Prine’s guitar work is, as expected, wonderful. However, the rest of the instrumentalists keep up admirably, and the organ work throughout the project is particularly inspired. All of this is handled well by Country music production extraordinaire: Dave Cobb.

   John’s vocal work on Tree is tender and emotional, and really serves as the highlight of this effort, alongside some really fantastic lyrics. Tracks like my personal favorite, “Summer’s End” seamlessly blend reminiscence with wit in a way that only John Prine can, and has since his  self-titled, debut LP in 1971.

   In a world of Stapletons, Simpsons, and Isbells taking time to honor the country music of old, it is beyond refreshing to hear one of the all time greats come back to remind us all why he deserves our honor.





Kacey Musgraves Wows with Fourth LP

Golden Hour isn’t a masterpiece of lyricism, nor is it an intimate dive into the emotional complexities of life. Golden Hour is the sound of a very young, very talented artist developing a sound which has a lot of promise.

     I first came across Kacey Musgraves when I stumbled onto a live video in which she performs her song, “Burn One With John Prine,” while on stage with the man himself. It was a touching video, and fun to watch a member of my generation show the appropriate respect to those who came before. Upon a few repeat listens, however, I was struck by Musgraves’ lyrical ability and hypnotic vocal talent. While I hold a special place in my ears and heart for the outlaw movement in modern country music, and have spent hours enjoying the vast library of the movement’s holy trinity: Isbell, Simpson, and Stapleton, I’ll be the first to point out the apparent lack of diversity and depth in the outlaw catalog.

   Each of the outlaw trinity are nearing forty, and while they are prolific, the three of them alone are unable to saturate the radio stations well enough to cause a substantial shift in the tide, which trends toward the shallows of “pop-country” acts like the much maligned Florida Georgia Line. With all this in mind, one can imagine what a welcome sight Musgraves might be to a fan of the outlaw movement. An extremely talented young woman with a haunting voice, both in her singing and her writing. I went into Golden Hours with high hopes, and I was pleasantly impressed with what I found.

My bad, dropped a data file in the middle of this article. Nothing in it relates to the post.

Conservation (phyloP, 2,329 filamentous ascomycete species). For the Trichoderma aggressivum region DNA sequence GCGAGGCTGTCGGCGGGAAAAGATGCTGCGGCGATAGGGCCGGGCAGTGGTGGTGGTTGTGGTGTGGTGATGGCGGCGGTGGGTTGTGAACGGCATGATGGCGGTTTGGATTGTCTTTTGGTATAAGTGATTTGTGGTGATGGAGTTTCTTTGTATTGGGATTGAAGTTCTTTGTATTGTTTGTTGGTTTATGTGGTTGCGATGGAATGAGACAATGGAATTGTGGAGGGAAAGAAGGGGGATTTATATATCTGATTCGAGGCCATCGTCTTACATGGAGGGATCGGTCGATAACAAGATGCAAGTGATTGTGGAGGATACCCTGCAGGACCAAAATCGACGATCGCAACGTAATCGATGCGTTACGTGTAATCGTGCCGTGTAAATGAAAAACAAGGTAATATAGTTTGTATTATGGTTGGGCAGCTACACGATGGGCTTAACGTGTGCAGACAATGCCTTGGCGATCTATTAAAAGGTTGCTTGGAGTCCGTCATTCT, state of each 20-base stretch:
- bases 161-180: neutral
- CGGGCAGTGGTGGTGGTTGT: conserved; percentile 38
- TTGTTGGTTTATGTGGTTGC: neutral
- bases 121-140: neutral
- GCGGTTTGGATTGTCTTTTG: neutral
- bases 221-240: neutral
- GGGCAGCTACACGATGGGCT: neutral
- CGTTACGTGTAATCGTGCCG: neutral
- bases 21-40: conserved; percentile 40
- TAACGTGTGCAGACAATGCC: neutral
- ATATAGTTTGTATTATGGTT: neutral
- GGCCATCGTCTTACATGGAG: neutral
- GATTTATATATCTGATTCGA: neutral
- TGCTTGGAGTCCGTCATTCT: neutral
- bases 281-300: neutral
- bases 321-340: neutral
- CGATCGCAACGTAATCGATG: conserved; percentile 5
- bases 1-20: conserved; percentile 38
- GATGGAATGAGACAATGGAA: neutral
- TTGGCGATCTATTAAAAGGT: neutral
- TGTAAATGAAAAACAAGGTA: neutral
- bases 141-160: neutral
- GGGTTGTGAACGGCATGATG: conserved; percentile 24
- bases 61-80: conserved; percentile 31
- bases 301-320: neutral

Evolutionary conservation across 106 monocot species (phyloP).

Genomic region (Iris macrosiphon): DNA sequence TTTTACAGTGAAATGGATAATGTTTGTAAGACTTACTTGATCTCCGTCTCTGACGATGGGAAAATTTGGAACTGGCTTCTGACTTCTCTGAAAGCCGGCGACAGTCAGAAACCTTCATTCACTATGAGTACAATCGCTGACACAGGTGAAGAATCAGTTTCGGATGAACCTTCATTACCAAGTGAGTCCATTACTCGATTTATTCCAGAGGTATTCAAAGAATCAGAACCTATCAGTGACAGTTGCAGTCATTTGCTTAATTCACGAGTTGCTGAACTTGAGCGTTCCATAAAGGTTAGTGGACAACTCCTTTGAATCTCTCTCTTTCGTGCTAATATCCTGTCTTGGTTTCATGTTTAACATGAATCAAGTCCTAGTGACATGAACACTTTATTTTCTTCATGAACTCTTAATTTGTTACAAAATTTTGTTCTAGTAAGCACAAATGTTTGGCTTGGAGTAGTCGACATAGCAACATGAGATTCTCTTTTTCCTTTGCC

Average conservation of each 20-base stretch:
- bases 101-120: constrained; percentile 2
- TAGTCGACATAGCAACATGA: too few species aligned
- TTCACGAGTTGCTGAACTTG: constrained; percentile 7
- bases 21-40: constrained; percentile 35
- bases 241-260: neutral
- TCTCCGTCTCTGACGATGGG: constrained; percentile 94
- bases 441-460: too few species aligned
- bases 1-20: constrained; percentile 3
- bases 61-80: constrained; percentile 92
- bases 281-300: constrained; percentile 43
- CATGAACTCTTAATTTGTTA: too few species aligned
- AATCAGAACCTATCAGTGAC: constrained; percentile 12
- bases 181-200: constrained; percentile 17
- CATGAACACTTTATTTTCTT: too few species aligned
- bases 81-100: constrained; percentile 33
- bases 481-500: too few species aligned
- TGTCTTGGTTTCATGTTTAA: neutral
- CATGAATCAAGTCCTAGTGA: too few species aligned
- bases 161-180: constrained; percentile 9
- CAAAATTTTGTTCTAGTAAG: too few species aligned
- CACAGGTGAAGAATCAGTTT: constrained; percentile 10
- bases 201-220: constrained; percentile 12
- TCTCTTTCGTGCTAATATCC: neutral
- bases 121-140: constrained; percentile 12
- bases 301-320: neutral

Lyrically, Musgraves doesn’t claim any knowledge beyond her age, but instead speaks to an emotional map of teenage life. Interestingly, she avoids focusing too heavily on the tropes associated with teen singer/songwriters, namely breakups and wide eyed inspirational messages. To put it, perhaps more bluntly, she doesn’t overestimate the importance of her teenage emotions, but celebrates the smallness of herself. This is summed up well in the introductory track, “Slow Burn,” which sees Kacey celebrating the smallness of her life, and the enjoyment of her own unimportance.

   Other lyrical themes include her love for her family, her penchant for bad decisions, and her enjoyment of marijuana and psychedelics, a topic which is becoming more popular in country music thanks to hits from the likes of Simpson and Stapleton.

   The album is not without its faults, however. Tracks like “Love is a Wild Thing” and “Happy & Sad” verge on Hallmark-esque lyricism, and one could do with a few more vocal highlighting moments, which Musgraves does seem to be capable of.

   Perhaps the most persistent issue on this record is the uninventive production which undercuts every possibly great moment on this project. Producers Ian Fitchuk and Daniel Tashian seemingly saw a pretty, young singer/songwriter and simply hit copy and paste on the settings for early Taylor Swift records. This effectively robs the project of any intimate moments, which may work for radio play, but can leave listeners of the entire LP wanting.

   The worst of the production offense can be heard on the drum tracks, which range from relatively inoffensive to horribly distracting. “High Horse,” particularly, is an interesting song which is essentially ruined by annoying drum work.

   But there is something endearing about this album. There is a palpable honesty in every line, an audible happiness in every song, and an obvious admiration Country’s history.

   Golden Hour isn’t a masterpiece of lyricism, nor is it an intimate dive into the emotional complexities of life. Golden Hour is the sound of a very young, very talented artist developing a sound which has a lot of promise.